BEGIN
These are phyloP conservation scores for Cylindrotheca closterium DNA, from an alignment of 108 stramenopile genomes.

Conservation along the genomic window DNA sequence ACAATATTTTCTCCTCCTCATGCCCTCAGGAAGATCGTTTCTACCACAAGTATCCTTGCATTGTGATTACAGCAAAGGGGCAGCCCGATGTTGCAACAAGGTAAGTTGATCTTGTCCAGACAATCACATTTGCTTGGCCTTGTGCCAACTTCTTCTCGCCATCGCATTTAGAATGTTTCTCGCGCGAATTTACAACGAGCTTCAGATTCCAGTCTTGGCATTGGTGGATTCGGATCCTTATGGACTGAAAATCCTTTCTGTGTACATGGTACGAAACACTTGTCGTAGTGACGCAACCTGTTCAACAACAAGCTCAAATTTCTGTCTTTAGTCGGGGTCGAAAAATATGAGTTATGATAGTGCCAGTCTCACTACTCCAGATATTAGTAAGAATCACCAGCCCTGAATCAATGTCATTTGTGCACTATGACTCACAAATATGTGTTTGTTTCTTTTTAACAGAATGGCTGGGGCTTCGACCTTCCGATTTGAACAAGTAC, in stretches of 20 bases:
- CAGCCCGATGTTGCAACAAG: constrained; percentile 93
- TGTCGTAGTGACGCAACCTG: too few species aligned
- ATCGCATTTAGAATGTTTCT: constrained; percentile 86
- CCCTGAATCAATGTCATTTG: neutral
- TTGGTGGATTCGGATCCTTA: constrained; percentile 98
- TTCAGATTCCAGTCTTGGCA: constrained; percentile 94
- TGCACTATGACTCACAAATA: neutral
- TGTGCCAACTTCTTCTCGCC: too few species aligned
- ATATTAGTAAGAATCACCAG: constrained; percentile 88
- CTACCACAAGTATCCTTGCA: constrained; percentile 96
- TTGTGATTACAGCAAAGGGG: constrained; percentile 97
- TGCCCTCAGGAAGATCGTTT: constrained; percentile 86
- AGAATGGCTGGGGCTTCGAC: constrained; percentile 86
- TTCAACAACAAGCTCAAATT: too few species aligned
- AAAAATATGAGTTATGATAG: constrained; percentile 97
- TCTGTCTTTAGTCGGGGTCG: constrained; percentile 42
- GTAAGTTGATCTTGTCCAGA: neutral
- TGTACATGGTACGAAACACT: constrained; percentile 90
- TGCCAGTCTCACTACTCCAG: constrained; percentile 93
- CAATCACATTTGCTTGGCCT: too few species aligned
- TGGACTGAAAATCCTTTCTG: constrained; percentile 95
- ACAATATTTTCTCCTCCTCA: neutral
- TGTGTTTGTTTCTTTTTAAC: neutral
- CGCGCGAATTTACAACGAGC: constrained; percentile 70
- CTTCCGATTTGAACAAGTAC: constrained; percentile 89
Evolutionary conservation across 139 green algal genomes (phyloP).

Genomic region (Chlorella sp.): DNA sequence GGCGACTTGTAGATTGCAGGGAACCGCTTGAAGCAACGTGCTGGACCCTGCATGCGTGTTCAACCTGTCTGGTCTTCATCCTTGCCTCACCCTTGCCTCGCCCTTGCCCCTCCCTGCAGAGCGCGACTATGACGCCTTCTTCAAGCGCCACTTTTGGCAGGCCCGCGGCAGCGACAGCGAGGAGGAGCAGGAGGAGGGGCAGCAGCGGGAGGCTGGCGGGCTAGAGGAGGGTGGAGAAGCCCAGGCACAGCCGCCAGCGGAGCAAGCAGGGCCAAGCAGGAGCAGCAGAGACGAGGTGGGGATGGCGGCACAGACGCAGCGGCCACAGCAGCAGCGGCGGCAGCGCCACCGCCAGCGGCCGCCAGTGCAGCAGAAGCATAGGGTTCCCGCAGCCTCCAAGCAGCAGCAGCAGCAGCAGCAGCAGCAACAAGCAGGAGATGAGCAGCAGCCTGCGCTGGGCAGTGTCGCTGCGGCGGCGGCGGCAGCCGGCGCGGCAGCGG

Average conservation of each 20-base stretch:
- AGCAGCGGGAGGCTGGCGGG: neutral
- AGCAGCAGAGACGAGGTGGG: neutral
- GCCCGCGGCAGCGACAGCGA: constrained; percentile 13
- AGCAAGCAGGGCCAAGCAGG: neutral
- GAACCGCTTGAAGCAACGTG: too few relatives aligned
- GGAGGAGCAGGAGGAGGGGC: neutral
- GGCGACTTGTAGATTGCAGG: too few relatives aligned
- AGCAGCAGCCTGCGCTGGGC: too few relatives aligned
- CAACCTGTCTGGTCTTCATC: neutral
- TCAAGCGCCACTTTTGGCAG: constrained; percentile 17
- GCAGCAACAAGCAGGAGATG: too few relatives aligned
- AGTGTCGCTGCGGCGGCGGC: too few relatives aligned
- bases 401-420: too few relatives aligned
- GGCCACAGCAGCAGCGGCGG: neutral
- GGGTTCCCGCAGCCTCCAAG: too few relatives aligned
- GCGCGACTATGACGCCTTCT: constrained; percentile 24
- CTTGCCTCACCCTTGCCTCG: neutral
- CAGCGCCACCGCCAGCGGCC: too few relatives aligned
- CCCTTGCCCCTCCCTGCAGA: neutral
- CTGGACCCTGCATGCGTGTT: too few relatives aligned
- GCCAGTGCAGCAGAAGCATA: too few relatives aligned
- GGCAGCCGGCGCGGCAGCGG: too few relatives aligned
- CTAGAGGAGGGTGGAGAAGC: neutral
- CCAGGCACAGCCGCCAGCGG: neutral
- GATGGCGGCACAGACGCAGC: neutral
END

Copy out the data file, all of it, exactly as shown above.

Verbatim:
These are phyloP conservation scores for Cylindrotheca closterium DNA, from an alignment of 108 stramenopile genomes.

Conservation along the genomic window DNA sequence ACAATATTTTCTCCTCCTCATGCCCTCAGGAAGATCGTTTCTACCACAAGTATCCTTGCATTGTGATTACAGCAAAGGGGCAGCCCGATGTTGCAACAAGGTAAGTTGATCTTGTCCAGACAATCACATTTGCTTGGCCTTGTGCCAACTTCTTCTCGCCATCGCATTTAGAATGTTTCTCGCGCGAATTTACAACGAGCTTCAGATTCCAGTCTTGGCATTGGTGGATTCGGATCCTTATGGACTGAAAATCCTTTCTGTGTACATGGTACGAAACACTTGTCGTAGTGACGCAACCTGTTCAACAACAAGCTCAAATTTCTGTCTTTAGTCGGGGTCGAAAAATATGAGTTATGATAGTGCCAGTCTCACTACTCCAGATATTAGTAAGAATCACCAGCCCTGAATCAATGTCATTTGTGCACTATGACTCACAAATATGTGTTTGTTTCTTTTTAACAGAATGGCTGGGGCTTCGACCTTCCGATTTGAACAAGTAC, in stretches of 20 bases:
- CAGCCCGATGTTGCAACAAG: constrained; percentile 93
- TGTCGTAGTGACGCAACCTG: too few species aligned
- ATCGCATTTAGAATGTTTCT: constrained; percentile 86
- CCCTGAATCAATGTCATTTG: neutral
- TTGGTGGATTCGGATCCTTA: constrained; percentile 98
- TTCAGATTCCAGTCTTGGCA: constrained; percentile 94
- TGCACTATGACTCACAAATA: neutral
- TGTGCCAACTTCTTCTCGCC: too few species aligned
- ATATTAGTAAGAATCACCAG: constrained; percentile 88
- CTACCACAAGTATCCTTGCA: constrained; percentile 96
- TTGTGATTACAGCAAAGGGG: constrained; percentile 97
- TGCCCTCAGGAAGATCGTTT: constrained; percentile 86
- AGAATGGCTGGGGCTTCGAC: constrained; percentile 86
- TTCAACAACAAGCTCAAATT: too few species aligned
- AAAAATATGAGTTATGATAG: constrained; percentile 97
- TCTGTCTTTAGTCGGGGTCG: constrained; percentile 42
- GTAAGTTGATCTTGTCCAGA: neutral
- TGTACATGGTACGAAACACT: constrained; percentile 90
- TGCCAGTCTCACTACTCCAG: constrained; percentile 93
- CAATCACATTTGCTTGGCCT: too few species aligned
- TGGACTGAAAATCCTTTCTG: constrained; percentile 95
- ACAATATTTTCTCCTCCTCA: neutral
- TGTGTTTGTTTCTTTTTAAC: neutral
- CGCGCGAATTTACAACGAGC: constrained; percentile 70
- CTTCCGATTTGAACAAGTAC: constrained; percentile 89
Evolutionary conservation across 139 green algal genomes (phyloP).

Genomic region (Chlorella sp.): DNA sequence GGCGACTTGTAGATTGCAGGGAACCGCTTGAAGCAACGTGCTGGACCCTGCATGCGTGTTCAACCTGTCTGGTCTTCATCCTTGCCTCACCCTTGCCTCGCCCTTGCCCCTCCCTGCAGAGCGCGACTATGACGCCTTCTTCAAGCGCCACTTTTGGCAGGCCCGCGGCAGCGACAGCGAGGAGGAGCAGGAGGAGGGGCAGCAGCGGGAGGCTGGCGGGCTAGAGGAGGGTGGAGAAGCCCAGGCACAGCCGCCAGCGGAGCAAGCAGGGCCAAGCAGGAGCAGCAGAGACGAGGTGGGGATGGCGGCACAGACGCAGCGGCCACAGCAGCAGCGGCGGCAGCGCCACCGCCAGCGGCCGCCAGTGCAGCAGAAGCATAGGGTTCCCGCAGCCTCCAAGCAGCAGCAGCAGCAGCAGCAGCAGCAACAAGCAGGAGATGAGCAGCAGCCTGCGCTGGGCAGTGTCGCTGCGGCGGCGGCGGCAGCCGGCGCGGCAGCGG

Average conservation of each 20-base stretch:
- AGCAGCGGGAGGCTGGCGGG: neutral
- AGCAGCAGAGACGAGGTGGG: neutral
- GCCCGCGGCAGCGACAGCGA: constrained; percentile 13
- AGCAAGCAGGGCCAAGCAGG: neutral
- GAACCGCTTGAAGCAACGTG: too few relatives aligned
- GGAGGAGCAGGAGGAGGGGC: neutral
- GGCGACTTGTAGATTGCAGG: too few relatives aligned
- AGCAGCAGCCTGCGCTGGGC: too few relatives aligned
- CAACCTGTCTGGTCTTCATC: neutral
- TCAAGCGCCACTTTTGGCAG: constrained; percentile 17
- GCAGCAACAAGCAGGAGATG: too few relatives aligned
- AGTGTCGCTGCGGCGGCGGC: too few relatives aligned
- bases 401-420: too few relatives aligned
- GGCCACAGCAGCAGCGGCGG: neutral
- GGGTTCCCGCAGCCTCCAAG: too few relatives aligned
- GCGCGACTATGACGCCTTCT: constrained; percentile 24
- CTTGCCTCACCCTTGCCTCG: neutral
- CAGCGCCACCGCCAGCGGCC: too few relatives aligned
- CCCTTGCCCCTCCCTGCAGA: neutral
- CTGGACCCTGCATGCGTGTT: too few relatives aligned
- GCCAGTGCAGCAGAAGCATA: too few relatives aligned
- GGCAGCCGGCGCGGCAGCGG: too few relatives aligned
- CTAGAGGAGGGTGGAGAAGC: neutral
- CCAGGCACAGCCGCCAGCGG: neutral
- GATGGCGGCACAGACGCAGC: neutral